Versatility could well
be Asha Bhosle's second name. No type of song has been beyond her vocal range be
it a club dance, sad song, bhajan, ghazal, pop etc.
Like her older sister Lata
Mangeshkar, Asha also initially did a small stint as a child artist. But
being trained in classical music by her father Dinanath Mangeshkar it was more
natural she too turn to playback singing like Lata did.
Asha made her playback
debut in 1948 with the film Chunariya. But it took a long, long time for
Asha to make it to the top. It's not as if singing opportunities didn't come her
way. In fact in the 1950s Asha sang more songs than any other playback singer
but the bulk of these were in small films with no distinction. And if she did
get a chance to sing in an A film it was probably just the song of the heroine's
friend or a female duet with bigger singers like Lata, Shamshad Begum or Geeta
Dutt. But Asha had no choice. Having made an ill-advised marriage which
alienated her from her family, she had to take up all the assignments she got to
fend for her children.
1957 was her breakthrough
year when O.P. Nayyar used her to sing the heroine's songs in Tumsa Nahin
Dekha and Naya Daur. The same year S.D.
Burman had his rift with Lata. And though Geeta Dutt could have been his
next choice after Lata since she was already a mature singer while Asha was
still raw, Geeta's troubled marriage did not make her easily available for
rehearsals. Consequently S.D. Burman chose to groom Asha along with O.P. Nayyar
rather than wait for Geeta.
The following year Asha
made it right to the top with hit songs in films like Howrah Bridge (1958),
Chalti ka Naam Ghadi (1958) and Lajwanti (1958). Asha got involved
with O.P. Nayyar and thereafter she remained his premier singer till their
break-up in the 1970s.
Initially Asha's voice did
sound influenced by Geeta Dutt's style of singing but post 1957 she came into
her own and how! By the end of the decade she was second only to Lata on the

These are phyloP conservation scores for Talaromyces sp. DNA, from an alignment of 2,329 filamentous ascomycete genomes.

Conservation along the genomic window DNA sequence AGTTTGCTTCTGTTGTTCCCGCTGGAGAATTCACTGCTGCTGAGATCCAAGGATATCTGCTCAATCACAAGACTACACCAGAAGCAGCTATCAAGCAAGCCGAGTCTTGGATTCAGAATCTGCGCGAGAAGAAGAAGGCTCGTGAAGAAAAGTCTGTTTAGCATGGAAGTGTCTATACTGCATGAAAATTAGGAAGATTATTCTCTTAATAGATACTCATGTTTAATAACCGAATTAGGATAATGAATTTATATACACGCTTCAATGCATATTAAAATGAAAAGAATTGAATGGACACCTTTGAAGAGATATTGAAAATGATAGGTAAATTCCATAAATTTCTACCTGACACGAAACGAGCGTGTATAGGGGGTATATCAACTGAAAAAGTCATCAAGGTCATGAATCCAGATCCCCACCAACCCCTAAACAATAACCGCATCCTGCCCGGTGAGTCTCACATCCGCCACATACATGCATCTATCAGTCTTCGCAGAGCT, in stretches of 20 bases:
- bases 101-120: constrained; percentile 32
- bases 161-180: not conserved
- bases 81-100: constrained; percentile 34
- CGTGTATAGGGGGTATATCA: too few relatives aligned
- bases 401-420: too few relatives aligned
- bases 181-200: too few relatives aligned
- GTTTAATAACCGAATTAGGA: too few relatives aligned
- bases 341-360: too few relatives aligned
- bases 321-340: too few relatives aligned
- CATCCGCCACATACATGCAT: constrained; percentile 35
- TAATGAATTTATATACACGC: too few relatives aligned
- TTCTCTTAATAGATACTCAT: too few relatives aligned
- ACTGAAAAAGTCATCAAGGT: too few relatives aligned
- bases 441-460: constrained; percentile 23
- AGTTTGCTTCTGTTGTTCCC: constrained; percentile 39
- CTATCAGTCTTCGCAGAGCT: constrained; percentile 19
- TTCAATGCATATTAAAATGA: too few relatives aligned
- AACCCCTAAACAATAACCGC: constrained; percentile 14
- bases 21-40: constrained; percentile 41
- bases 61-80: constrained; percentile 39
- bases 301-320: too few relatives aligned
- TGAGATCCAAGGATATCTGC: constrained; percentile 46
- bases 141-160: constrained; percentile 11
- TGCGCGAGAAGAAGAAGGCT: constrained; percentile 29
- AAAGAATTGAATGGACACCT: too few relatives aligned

playback scene and the two sisters have ruled the playback scene well into the
The 1960s saw Asha at her
best as she belted out her best songs particularly under O.P. Nayyar's baton - Aankhon
se Jo Utri hai Dil Mein from Phir Wohi Dil Laya Hoon (1964), Jayiye
Aap Kahaan Jayenge from Mere Sanam (1965) and Woh Haseen Dard De
Do from Humsaaya (1968) to name but a few. However In spite of her
incredible emotive ability she was getting typecast in songs that were more on
the sensual side.
O.P. Nayyar and Asha split
in the 1970s but not before he composed the prophetic gem Chain se Humko
Kabhi which won her the Filmfare Award.
The 1970s also brought her
close with R.D. Burman
who gave her a new hip and happening sound altogether. Piya Tu Ab To Aajaa
(Caravan (1971)), Dum Maro Dum (Hare Rama Hare Krishna (1971)),
offered fresh and stimulating challenges to her voice. Jaane Jaa from Jawaani
Diwaani (1972) had her switching from the higher scales to the absolute
lower ones within the song with ease!
But as she had been
typecast in mainly sensual songs earlier so also with R.D. Burman and other
composers she now got typecast in mainly Western type of songs.
It was Umrao Jaan
(1981) which showed further new possibilities in Asha's voice. Khayyam got
her to sing the ghazals in the film two notes lower and the result was magical! Dil
Cheez Kya Hai, In Aankhon ki Masti, Yeh Kaisi Jagah hai Doston,
Justaju Jiski Ki represent some of the finest singing Asha has ever done.
Ijaazat (1987) saw
her in top form winning a National Award for Mera Kuch Samaan, a most
difficult song to sing as the lyrics were more in prose form rather than
standard rhythmic verse.
In the 1990s Asha has even
further widened her horizon by succesfully coming out with albums in Indipop and
beating the Indian pop artists on their own turf. Though she has cut down on her
singing now she still makes an Urmila Matonder or Aishwarya Rai sizzle in Rangeela
(1994) or Taal (1999).
The latest feather in
Asha's already crowded cap is the Dada Saheb Phalke Award for her contribution
to Indian Cinema.
NOTE: Versatility is definitely Asha's
second name. Her two Kashmiri songs provide enough evidence of that.
||Lalas wantai chhu sawaal
||Ha ashkI tchhooro, rashkI